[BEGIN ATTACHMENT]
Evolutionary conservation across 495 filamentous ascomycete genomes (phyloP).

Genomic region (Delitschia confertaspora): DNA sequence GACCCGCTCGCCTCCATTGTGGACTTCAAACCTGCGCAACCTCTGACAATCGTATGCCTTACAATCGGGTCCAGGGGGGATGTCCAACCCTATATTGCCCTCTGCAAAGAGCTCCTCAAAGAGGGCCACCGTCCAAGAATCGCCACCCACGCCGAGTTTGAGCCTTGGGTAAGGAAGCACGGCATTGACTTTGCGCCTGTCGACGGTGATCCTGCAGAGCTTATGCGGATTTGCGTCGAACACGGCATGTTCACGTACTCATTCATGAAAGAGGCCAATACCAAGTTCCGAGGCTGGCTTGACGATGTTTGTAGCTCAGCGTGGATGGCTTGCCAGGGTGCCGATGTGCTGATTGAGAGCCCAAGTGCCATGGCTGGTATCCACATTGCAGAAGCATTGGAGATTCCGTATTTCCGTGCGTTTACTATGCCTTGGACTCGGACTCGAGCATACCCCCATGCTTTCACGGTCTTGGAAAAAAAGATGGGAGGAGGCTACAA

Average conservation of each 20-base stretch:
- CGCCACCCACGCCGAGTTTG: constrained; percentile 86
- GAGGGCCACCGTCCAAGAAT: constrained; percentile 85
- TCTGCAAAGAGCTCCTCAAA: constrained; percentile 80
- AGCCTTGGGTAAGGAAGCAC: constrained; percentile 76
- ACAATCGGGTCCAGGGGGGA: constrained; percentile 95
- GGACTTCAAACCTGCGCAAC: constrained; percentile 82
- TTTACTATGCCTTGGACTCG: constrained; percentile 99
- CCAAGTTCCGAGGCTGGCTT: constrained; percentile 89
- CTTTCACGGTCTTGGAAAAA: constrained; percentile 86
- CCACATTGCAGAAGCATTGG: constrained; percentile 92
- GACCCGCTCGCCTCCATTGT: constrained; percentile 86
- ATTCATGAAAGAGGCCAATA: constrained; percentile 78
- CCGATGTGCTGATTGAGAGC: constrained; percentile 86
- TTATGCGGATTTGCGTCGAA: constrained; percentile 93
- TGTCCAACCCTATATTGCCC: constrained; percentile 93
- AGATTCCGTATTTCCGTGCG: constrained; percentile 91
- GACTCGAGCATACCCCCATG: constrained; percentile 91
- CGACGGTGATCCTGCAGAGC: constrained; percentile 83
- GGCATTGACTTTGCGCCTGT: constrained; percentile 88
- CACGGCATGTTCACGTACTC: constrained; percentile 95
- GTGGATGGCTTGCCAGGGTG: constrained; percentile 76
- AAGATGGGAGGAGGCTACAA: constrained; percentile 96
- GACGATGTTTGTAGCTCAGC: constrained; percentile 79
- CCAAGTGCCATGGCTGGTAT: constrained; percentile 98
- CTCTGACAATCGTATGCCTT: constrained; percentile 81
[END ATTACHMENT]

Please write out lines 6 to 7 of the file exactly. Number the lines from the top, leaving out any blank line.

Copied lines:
- TCTGCAAAGAGCTCCTCAAA: constrained; percentile 80
- AGCCTTGGGTAAGGAAGCAC: constrained; percentile 76